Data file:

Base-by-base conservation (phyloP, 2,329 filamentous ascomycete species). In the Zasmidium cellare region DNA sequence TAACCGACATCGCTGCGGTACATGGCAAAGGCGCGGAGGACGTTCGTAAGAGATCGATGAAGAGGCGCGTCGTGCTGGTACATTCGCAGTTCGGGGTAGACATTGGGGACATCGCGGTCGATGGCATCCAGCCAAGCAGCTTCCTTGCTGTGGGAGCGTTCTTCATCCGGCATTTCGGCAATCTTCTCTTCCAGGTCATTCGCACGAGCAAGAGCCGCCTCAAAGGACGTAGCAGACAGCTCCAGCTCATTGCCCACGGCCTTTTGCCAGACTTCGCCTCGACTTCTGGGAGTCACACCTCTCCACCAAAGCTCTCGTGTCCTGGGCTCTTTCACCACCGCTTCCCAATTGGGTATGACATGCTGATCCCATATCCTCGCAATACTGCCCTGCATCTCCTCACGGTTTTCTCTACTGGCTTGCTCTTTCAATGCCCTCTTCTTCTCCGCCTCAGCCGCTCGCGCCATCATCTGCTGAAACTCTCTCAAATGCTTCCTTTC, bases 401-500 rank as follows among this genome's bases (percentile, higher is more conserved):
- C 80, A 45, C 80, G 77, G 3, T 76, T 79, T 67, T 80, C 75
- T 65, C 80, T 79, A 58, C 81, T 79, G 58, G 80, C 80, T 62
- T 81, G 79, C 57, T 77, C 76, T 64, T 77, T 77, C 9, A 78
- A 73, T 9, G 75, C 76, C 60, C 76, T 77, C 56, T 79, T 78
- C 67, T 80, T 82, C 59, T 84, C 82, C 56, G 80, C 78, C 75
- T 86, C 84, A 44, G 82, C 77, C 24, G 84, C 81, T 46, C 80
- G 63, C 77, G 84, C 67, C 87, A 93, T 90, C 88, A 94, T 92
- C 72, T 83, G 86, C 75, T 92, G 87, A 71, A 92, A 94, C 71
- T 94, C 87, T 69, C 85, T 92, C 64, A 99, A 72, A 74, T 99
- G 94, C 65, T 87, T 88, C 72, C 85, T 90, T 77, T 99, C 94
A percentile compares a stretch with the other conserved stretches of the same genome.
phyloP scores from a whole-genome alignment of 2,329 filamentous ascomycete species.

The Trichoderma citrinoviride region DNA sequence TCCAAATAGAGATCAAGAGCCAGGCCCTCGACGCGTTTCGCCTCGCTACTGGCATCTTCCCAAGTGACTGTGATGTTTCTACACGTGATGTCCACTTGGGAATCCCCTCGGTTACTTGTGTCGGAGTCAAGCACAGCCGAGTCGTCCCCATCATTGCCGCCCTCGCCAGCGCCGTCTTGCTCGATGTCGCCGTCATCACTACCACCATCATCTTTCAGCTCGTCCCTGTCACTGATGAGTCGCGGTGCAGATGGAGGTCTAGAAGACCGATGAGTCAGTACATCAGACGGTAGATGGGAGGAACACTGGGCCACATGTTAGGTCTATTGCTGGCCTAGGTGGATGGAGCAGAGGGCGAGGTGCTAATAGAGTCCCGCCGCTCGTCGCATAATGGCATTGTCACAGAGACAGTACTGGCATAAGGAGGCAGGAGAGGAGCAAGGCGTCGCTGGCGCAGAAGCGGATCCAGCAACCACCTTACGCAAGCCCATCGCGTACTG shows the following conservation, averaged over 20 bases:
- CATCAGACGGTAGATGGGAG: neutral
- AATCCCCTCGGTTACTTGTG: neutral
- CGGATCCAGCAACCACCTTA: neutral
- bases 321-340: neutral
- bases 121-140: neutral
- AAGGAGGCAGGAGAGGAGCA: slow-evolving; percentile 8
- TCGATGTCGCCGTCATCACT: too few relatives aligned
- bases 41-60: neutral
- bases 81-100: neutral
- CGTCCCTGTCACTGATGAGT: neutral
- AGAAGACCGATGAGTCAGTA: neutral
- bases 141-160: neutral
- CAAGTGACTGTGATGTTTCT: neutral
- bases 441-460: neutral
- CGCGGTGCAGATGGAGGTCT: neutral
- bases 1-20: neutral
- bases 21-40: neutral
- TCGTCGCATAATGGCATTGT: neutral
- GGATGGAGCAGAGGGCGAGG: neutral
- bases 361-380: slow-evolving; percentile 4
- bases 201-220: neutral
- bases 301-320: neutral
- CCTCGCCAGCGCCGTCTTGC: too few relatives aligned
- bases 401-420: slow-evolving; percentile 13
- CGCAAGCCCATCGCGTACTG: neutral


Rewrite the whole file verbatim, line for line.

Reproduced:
Base-by-base conservation (phyloP, 2,329 filamentous ascomycete species). In the Zasmidium cellare region DNA sequence TAACCGACATCGCTGCGGTACATGGCAAAGGCGCGGAGGACGTTCGTAAGAGATCGATGAAGAGGCGCGTCGTGCTGGTACATTCGCAGTTCGGGGTAGACATTGGGGACATCGCGGTCGATGGCATCCAGCCAAGCAGCTTCCTTGCTGTGGGAGCGTTCTTCATCCGGCATTTCGGCAATCTTCTCTTCCAGGTCATTCGCACGAGCAAGAGCCGCCTCAAAGGACGTAGCAGACAGCTCCAGCTCATTGCCCACGGCCTTTTGCCAGACTTCGCCTCGACTTCTGGGAGTCACACCTCTCCACCAAAGCTCTCGTGTCCTGGGCTCTTTCACCACCGCTTCCCAATTGGGTATGACATGCTGATCCCATATCCTCGCAATACTGCCCTGCATCTCCTCACGGTTTTCTCTACTGGCTTGCTCTTTCAATGCCCTCTTCTTCTCCGCCTCAGCCGCTCGCGCCATCATCTGCTGAAACTCTCTCAAATGCTTCCTTTC, bases 401-500 rank as follows among this genome's bases (percentile, higher is more conserved):
- C 80, A 45, C 80, G 77, G 3, T 76, T 79, T 67, T 80, C 75
- T 65, C 80, T 79, A 58, C 81, T 79, G 58, G 80, C 80, T 62
- T 81, G 79, C 57, T 77, C 76, T 64, T 77, T 77, C 9, A 78
- A 73, T 9, G 75, C 76, C 60, C 76, T 77, C 56, T 79, T 78
- C 67, T 80, T 82, C 59, T 84, C 82, C 56, G 80, C 78, C 75
- T 86, C 84, A 44, G 82, C 77, C 24, G 84, C 81, T 46, C 80
- G 63, C 77, G 84, C 67, C 87, A 93, T 90, C 88, A 94, T 92
- C 72, T 83, G 86, C 75, T 92, G 87, A 71, A 92, A 94, C 71
- T 94, C 87, T 69, C 85, T 92, C 64, A 99, A 72, A 74, T 99
- G 94, C 65, T 87, T 88, C 72, C 85, T 90, T 77, T 99, C 94
A percentile compares a stretch with the other conserved stretches of the same genome.
phyloP scores from a whole-genome alignment of 2,329 filamentous ascomycete species.

The Trichoderma citrinoviride region DNA sequence TCCAAATAGAGATCAAGAGCCAGGCCCTCGACGCGTTTCGCCTCGCTACTGGCATCTTCCCAAGTGACTGTGATGTTTCTACACGTGATGTCCACTTGGGAATCCCCTCGGTTACTTGTGTCGGAGTCAAGCACAGCCGAGTCGTCCCCATCATTGCCGCCCTCGCCAGCGCCGTCTTGCTCGATGTCGCCGTCATCACTACCACCATCATCTTTCAGCTCGTCCCTGTCACTGATGAGTCGCGGTGCAGATGGAGGTCTAGAAGACCGATGAGTCAGTACATCAGACGGTAGATGGGAGGAACACTGGGCCACATGTTAGGTCTATTGCTGGCCTAGGTGGATGGAGCAGAGGGCGAGGTGCTAATAGAGTCCCGCCGCTCGTCGCATAATGGCATTGTCACAGAGACAGTACTGGCATAAGGAGGCAGGAGAGGAGCAAGGCGTCGCTGGCGCAGAAGCGGATCCAGCAACCACCTTACGCAAGCCCATCGCGTACTG shows the following conservation, averaged over 20 bases:
- CATCAGACGGTAGATGGGAG: neutral
- AATCCCCTCGGTTACTTGTG: neutral
- CGGATCCAGCAACCACCTTA: neutral
- bases 321-340: neutral
- bases 121-140: neutral
- AAGGAGGCAGGAGAGGAGCA: slow-evolving; percentile 8
- TCGATGTCGCCGTCATCACT: too few relatives aligned
- bases 41-60: neutral
- bases 81-100: neutral
- CGTCCCTGTCACTGATGAGT: neutral
- AGAAGACCGATGAGTCAGTA: neutral
- bases 141-160: neutral
- CAAGTGACTGTGATGTTTCT: neutral
- bases 441-460: neutral
- CGCGGTGCAGATGGAGGTCT: neutral
- bases 1-20: neutral
- bases 21-40: neutral
- TCGTCGCATAATGGCATTGT: neutral
- GGATGGAGCAGAGGGCGAGG: neutral
- bases 361-380: slow-evolving; percentile 4
- bases 201-220: neutral
- bases 301-320: neutral
- CCTCGCCAGCGCCGTCTTGC: too few relatives aligned
- bases 401-420: slow-evolving; percentile 13
- CGCAAGCCCATCGCGTACTG: neutral